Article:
It is a surprising fact that a civil war camp named Camp Vermont is not in Vermont; it is rather located in the present day Spring Bank Community. Hailed as the biggest Union soldiers camp in the area, the Vermont Camp could not make to the headliner sites of the Civil War.
The soldiers from the 2nd Vermont Volunteers made to this patch of land, and decided to set up a camp. They named the camp ‘Camp Vermont’, in a bid to relieve their nostalgia for home and family in a strange territory. In the book ‘Army Life in Virginia, The Civil War Letter of George G. Benedict’ there is a clear mention of camp set up on the land that belonged to Spring Bank Manor, and was established in 1862.
A newspaper editor from Vermont, George G. Benedict decided to join the 2nd Vermont Volunteers as a private. Benedict was sent to Washington D.C, his group stayed in various camps in D.C. and Virginia and finally received the orders to move a couple of miles south of Alexandria. Their first day at the campsite was not a great one;a heavy snow welcomed them, almost 5 inches of it, and a cold snowstorm swept through the park.
In his letters, Benedict carefully recorded the details chores and duties in the camp performed by the soldiers. He spoke about the association they developed with the camp just because of its name. His accounts also tells us the way soldiers prepare to deal with the winter by building small living units with strong rooftops to bare the weights of the snow. These units were equipped with stoves and heaters built by the soldiers.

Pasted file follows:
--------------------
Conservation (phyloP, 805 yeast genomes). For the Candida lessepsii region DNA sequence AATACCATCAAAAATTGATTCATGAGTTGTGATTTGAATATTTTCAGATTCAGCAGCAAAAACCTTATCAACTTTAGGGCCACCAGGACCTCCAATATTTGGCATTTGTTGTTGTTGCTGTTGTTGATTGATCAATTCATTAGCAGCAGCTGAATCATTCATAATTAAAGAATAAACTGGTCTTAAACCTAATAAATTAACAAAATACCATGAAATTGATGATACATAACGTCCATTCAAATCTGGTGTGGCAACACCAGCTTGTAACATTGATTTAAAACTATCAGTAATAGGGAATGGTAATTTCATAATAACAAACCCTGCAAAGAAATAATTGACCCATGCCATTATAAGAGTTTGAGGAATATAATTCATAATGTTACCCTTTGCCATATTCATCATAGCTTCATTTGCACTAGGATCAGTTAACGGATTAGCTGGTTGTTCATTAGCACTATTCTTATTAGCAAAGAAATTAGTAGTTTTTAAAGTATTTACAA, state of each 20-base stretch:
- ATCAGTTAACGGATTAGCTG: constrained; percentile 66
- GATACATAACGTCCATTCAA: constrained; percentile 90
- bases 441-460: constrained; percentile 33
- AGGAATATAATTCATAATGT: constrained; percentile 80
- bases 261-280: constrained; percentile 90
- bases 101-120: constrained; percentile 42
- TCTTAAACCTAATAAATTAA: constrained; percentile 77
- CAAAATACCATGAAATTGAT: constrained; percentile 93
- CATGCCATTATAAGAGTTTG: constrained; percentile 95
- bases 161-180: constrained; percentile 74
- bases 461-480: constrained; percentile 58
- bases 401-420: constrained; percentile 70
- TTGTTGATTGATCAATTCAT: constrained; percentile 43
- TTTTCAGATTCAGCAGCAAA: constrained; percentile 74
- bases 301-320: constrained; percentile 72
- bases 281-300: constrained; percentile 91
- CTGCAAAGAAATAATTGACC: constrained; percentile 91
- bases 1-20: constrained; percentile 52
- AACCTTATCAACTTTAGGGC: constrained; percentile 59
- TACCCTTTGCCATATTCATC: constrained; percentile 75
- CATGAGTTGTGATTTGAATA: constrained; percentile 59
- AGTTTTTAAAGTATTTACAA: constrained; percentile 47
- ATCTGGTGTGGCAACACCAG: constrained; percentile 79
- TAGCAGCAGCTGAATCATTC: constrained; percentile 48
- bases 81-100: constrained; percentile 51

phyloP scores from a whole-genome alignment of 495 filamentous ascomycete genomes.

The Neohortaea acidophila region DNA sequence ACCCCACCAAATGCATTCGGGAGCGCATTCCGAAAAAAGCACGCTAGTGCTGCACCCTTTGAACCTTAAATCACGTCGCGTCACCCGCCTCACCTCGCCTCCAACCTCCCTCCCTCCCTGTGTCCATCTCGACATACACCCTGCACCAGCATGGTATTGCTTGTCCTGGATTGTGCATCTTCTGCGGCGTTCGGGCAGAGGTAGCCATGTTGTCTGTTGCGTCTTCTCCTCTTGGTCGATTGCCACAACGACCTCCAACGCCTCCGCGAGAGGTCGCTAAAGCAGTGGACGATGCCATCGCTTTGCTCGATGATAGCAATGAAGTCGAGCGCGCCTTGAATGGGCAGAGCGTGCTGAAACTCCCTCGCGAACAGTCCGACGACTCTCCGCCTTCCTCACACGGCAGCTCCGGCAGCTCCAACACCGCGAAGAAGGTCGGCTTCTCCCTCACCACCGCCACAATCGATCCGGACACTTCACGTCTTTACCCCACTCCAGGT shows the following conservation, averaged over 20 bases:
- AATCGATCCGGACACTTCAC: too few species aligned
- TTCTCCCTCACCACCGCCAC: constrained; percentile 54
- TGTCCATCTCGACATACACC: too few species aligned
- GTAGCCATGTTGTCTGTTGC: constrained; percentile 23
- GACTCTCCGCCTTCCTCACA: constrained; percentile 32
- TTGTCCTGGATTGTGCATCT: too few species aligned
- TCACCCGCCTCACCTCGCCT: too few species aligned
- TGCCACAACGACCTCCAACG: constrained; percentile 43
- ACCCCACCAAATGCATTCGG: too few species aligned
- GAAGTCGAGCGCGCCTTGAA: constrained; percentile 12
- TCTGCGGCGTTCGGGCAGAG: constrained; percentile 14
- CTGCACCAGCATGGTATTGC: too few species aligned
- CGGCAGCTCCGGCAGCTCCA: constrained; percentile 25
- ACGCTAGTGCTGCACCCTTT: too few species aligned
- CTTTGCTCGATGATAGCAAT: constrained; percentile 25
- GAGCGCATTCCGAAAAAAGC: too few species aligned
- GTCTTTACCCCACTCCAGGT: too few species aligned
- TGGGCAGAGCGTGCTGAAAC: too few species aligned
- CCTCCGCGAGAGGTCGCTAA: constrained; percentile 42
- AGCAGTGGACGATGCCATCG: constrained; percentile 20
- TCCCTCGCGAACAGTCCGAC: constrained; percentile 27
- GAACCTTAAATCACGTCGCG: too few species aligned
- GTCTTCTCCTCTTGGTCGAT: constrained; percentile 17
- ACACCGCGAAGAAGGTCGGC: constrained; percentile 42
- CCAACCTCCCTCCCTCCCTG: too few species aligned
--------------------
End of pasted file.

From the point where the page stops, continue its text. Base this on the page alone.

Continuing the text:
While outside the camp their duties varied to a great deal. Sometimes soldiers from the Camp Vermont were called to assist in the building of forts in nearby area, while others were posted as sentries on the Occoquan River. According to the reports there were more than 5,000 soldiers living in the Camp Vermont at one time, the connection reports.
The occupants of the camp were also actively involved in the combats during the civil war and played a very significant role in the famous Gettysburg battle. Benedict, who was promoted to the position of 2nd Lieutenant along with his unit, was honored with a Medal of Honor for his role in the Battle of Gettysburg.
A former slave slowly bought 88 acres of land from Elizabeth Downey who was the owner of the Spring Bank Manor. The land was very close to Henry Quander’s heart, who, during his slavery period, learnt reading and writing from the union soldiers in the Camp Vermont. It was his knowledge of reading that made him confront his master, proclaiming his freedom, who agreed to grant Quander his freedom. Henry Quander continued working for his master for wages and saved money to buy the Spring Bank Manor.